Many couples have disagreements about money from time to time. While some are able to calmly work through the issues, many others struggle to see eye-to-eye. As a result, money is often cited as one of the leading causes of divorce. As newlyweds, finding ways to avoid money conflicts now is a wise move. If you want to ensure that you are your spouse can navigate financial disagreements with ease. Here’s how newlyweds can avoid conflict.
Lay It All Out on the Table
If you’re recently married and haven’t had the big money talk yet, now is the time. Schedule a time with your spouse to lay it all out on the table. Discuss your income, financially-oriented benefits through your employer, debts, spending habits, credit histories, and saving goals.
Learn about how the other person views money, and share details that help them see your perspective. Mindsets about money are often rooted in a range of past experiences. By having each spouse talk about their proverbial demons and why they feel as they do about money, it lets you avoid arguments stemming from misunderstanding the other’s perspective.
While being open and honest about your successes and struggles with money isn’t always easy, it is a necessity. Once you’re both well-informed, it’s easier to come up with a plan for managing joint financial responsibilities.
Make the Decision to Be a Team
Some money conflicts arise because couples aren’t working as a team. For example, if both spouses aren’t fully involved in the household’s finances or decision-making isn’t equal, missteps or frustration is far more common.
If you want to avoid money conflicts as newlyweds, it’s critical to work together as a team. Make sure you’re both fully aware of your joint financial situation and that each spouse has a say when it’s time to make decisions. One easy way to support this concept is with biweekly or monthly money meetings. It allows you both to check-in and discuss what’s on the horizon, ensuring everyone’s in the know and can contribute to the decision-making process.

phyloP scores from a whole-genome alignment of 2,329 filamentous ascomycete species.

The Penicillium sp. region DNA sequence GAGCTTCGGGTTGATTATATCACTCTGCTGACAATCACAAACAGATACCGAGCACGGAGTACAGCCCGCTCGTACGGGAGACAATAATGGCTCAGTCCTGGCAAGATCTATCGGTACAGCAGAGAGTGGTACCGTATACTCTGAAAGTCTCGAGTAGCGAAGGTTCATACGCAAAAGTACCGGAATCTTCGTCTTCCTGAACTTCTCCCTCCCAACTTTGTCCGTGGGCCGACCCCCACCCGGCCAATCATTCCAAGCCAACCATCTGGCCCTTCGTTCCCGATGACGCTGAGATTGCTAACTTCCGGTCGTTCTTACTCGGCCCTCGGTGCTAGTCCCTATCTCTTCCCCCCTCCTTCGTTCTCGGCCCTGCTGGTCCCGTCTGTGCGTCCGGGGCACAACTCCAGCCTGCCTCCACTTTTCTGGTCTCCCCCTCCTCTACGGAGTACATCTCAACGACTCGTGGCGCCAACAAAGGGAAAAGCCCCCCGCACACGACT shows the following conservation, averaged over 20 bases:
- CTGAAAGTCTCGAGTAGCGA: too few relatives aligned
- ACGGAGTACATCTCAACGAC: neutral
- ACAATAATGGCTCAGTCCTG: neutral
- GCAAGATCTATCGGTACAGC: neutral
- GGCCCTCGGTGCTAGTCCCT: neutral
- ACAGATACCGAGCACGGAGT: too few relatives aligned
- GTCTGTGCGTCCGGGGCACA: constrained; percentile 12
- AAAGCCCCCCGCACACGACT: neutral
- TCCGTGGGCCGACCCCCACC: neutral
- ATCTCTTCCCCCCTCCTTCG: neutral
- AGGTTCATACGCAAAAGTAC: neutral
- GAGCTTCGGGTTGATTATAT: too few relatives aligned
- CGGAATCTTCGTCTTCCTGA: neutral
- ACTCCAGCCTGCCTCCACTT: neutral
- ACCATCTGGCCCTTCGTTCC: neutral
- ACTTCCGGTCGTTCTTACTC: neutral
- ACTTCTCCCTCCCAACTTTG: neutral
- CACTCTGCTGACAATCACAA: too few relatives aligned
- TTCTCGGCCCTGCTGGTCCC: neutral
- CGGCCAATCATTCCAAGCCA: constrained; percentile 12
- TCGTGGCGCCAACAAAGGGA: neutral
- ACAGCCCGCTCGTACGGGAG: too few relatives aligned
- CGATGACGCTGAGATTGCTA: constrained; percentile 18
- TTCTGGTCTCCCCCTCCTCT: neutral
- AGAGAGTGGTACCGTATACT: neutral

Have Goals in Common
When it comes to savings goals, getting on the same page makes a difference. If your priorities are aligned, you’ll have an easier time working together. Essentially, you’ll limit money conflicts because you’re ensuring that your goals aren’t contradicting your spouse’s and vice versa.
Ideally, you want to sit down and discuss financial goals. Each spouse needs a chance to express their opinions, and both partners need to focus on what their spouse is sharing when their moment arrives. By using active listening and fully giving your partner the floor, you ensure you see the whole picture. Then, by them doing the same, they understand your perspective. Once that’s done, you can start the discussion, identifying commonalities that can serve as your core goals.
Give Each Other Some Financial Autonomy
Following a budget can feel incredibly restrictive. This is particularly true if each spouse has different spending priorities and they believe they’re hindered from doing something that makes them happy because it doesn’t seem to fit into the plan or their partner doesn’t support it. As a result, conflict can arise.
If you want to avoid these kinds of money fights, give each other a degree of financial autonomy. For example, each spouse could have an equal amount of “fun money” that they can use as they please. Whether they choose to save toward a personal goal, splurge on non-necessities, or anything in between is their decision. As long as they don’t go over their limit (and the activities are safe), their spouse shouldn’t comment or intervene.
While having an allowance may feel odd as an adult, it can be an effective solution for navigating spending areas where you don’t disagree. Plus, it can help you stay on target otherwise, ensuring there’s room for autonomy without derailing your joint spending plan.
Get Help If You Need It
In some cases, having a professional available to assist with financial planning or disagreement mediation is a smart move. If you’re already having money conflicts in your relationship, consider enlisting support from a financial planner, marriage counselor, or financial therapist, depending on your needs. That way, you can work together with a neutral third party to find a workable solution, ensuring you and your new spouse can get on the same page and avoid money conflicts in the future.
Have you used any of the tips above to avoid money conflicts in your marriage? Do you have any other insights that can help newlyweds avoid money conflicts? Share your thoughts in the comments below.
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